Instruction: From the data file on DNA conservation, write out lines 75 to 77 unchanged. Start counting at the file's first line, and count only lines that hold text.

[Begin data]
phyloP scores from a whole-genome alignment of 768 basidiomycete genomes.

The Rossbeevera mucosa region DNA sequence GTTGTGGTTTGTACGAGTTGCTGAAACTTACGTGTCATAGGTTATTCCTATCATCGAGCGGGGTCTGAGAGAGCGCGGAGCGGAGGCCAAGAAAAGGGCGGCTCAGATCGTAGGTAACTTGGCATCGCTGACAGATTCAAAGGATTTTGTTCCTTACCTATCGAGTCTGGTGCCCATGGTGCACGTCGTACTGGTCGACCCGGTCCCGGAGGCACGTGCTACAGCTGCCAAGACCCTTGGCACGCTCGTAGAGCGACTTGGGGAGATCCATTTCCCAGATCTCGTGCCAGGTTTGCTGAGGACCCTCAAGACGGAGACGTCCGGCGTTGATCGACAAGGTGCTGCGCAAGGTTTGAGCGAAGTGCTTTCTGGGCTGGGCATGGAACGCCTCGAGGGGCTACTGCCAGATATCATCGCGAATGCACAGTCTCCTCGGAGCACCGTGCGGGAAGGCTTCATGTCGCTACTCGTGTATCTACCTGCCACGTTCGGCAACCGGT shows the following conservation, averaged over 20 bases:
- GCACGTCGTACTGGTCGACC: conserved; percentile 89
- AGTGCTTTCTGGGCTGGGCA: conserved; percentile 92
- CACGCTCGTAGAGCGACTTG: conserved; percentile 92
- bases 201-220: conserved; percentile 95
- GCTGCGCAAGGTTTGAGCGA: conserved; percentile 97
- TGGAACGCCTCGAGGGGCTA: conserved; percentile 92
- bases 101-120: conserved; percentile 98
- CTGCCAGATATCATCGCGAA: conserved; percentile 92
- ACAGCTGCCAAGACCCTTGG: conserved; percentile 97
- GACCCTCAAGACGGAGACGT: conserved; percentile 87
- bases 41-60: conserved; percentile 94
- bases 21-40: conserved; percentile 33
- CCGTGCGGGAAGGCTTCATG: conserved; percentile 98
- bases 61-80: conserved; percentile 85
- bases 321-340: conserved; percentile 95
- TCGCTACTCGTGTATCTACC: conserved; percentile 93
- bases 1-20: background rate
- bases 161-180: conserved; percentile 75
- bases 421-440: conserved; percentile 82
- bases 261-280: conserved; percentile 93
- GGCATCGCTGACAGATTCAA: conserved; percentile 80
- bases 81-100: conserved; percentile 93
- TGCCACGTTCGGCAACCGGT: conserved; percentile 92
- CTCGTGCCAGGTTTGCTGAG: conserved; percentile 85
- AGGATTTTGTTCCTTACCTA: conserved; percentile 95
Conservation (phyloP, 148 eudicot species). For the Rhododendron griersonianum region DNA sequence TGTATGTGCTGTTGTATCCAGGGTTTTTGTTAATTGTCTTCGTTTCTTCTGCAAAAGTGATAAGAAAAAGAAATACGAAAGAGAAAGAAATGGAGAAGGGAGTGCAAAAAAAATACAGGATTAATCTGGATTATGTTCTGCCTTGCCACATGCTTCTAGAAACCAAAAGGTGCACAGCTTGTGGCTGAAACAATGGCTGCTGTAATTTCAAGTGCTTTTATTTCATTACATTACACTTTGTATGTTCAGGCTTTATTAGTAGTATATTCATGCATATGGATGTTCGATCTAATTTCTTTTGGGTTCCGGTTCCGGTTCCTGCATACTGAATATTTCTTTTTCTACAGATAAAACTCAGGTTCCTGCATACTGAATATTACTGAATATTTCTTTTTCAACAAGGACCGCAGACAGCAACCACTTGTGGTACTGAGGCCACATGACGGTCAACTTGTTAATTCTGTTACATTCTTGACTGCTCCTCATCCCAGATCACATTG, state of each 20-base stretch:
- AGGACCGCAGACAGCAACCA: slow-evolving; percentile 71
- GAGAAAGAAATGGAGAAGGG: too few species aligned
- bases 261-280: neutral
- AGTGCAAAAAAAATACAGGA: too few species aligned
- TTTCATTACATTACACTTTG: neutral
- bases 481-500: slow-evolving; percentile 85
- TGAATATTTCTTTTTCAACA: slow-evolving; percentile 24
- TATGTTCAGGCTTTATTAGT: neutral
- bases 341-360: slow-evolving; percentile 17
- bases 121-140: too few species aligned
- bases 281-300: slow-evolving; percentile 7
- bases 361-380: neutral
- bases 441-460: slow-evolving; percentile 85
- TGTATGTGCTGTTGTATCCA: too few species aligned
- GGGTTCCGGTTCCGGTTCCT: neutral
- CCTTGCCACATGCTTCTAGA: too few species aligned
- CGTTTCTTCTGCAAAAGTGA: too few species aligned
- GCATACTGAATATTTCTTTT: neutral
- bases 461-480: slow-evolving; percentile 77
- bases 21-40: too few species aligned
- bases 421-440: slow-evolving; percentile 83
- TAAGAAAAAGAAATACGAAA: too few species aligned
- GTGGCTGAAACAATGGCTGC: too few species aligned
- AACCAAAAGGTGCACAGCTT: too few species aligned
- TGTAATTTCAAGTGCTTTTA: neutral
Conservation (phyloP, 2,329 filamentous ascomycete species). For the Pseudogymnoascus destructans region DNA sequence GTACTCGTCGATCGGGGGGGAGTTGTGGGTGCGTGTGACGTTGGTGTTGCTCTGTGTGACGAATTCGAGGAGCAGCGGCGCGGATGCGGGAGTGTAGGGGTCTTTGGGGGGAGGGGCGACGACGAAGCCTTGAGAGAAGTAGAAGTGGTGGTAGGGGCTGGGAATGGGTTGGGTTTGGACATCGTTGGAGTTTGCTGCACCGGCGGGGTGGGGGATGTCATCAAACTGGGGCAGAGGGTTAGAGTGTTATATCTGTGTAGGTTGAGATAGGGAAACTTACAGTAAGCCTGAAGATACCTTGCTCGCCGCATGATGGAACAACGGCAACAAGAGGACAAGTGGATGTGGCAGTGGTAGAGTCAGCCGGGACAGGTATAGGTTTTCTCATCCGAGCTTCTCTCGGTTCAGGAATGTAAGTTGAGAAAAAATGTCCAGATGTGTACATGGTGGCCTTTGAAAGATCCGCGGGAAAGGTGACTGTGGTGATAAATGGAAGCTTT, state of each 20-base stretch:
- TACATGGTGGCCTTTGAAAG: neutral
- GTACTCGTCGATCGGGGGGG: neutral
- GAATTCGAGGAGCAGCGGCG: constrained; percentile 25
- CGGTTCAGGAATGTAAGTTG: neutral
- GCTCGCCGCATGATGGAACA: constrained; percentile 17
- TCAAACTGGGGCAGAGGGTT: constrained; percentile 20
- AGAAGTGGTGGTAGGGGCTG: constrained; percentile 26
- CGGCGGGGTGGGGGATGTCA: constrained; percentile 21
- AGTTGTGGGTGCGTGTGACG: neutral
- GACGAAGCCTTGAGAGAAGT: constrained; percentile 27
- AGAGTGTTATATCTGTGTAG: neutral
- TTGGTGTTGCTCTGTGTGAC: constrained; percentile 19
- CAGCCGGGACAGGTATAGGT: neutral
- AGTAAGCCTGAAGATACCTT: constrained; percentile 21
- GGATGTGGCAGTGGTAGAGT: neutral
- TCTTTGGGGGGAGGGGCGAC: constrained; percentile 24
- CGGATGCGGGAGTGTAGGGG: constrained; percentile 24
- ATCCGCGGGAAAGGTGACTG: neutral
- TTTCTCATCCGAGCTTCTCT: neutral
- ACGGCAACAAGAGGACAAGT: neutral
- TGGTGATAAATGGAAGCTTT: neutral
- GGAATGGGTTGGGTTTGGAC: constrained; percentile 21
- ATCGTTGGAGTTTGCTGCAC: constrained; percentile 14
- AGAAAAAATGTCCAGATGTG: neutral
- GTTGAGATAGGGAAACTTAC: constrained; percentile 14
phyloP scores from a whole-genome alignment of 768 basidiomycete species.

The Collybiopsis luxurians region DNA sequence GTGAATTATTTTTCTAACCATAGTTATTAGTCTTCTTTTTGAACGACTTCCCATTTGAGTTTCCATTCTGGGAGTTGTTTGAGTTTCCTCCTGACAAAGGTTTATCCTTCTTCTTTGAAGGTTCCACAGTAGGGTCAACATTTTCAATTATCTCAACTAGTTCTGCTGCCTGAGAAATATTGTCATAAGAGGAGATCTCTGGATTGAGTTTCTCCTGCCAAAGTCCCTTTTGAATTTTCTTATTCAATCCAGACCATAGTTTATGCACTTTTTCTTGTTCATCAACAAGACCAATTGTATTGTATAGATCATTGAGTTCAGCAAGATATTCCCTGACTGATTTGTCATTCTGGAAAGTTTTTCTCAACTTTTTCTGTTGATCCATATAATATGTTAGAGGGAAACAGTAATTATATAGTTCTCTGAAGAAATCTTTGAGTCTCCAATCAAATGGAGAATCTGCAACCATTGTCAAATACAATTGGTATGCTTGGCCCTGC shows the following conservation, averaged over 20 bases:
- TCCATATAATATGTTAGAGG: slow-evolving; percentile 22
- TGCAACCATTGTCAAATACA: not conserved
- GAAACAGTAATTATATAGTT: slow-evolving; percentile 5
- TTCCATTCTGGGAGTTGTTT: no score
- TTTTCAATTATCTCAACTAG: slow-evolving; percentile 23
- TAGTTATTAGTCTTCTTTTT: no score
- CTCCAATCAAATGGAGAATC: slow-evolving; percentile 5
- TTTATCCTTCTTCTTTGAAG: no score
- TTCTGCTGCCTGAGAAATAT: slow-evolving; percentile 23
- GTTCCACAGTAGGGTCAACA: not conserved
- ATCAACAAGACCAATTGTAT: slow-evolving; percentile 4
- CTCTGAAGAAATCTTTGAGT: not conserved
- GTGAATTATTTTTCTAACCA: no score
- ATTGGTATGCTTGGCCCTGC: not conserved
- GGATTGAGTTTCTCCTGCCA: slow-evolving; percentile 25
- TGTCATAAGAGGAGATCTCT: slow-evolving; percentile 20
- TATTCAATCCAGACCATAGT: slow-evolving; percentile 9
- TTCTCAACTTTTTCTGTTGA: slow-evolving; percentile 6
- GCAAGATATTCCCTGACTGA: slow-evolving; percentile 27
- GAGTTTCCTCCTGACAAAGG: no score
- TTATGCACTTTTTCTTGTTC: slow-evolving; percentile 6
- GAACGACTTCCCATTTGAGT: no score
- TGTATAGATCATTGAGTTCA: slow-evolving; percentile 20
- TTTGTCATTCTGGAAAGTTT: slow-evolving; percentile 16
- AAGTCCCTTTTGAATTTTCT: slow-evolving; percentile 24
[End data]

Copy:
- TGGTGATAAATGGAAGCTTT: neutral
- GGAATGGGTTGGGTTTGGAC: constrained; percentile 21
- ATCGTTGGAGTTTGCTGCAC: constrained; percentile 14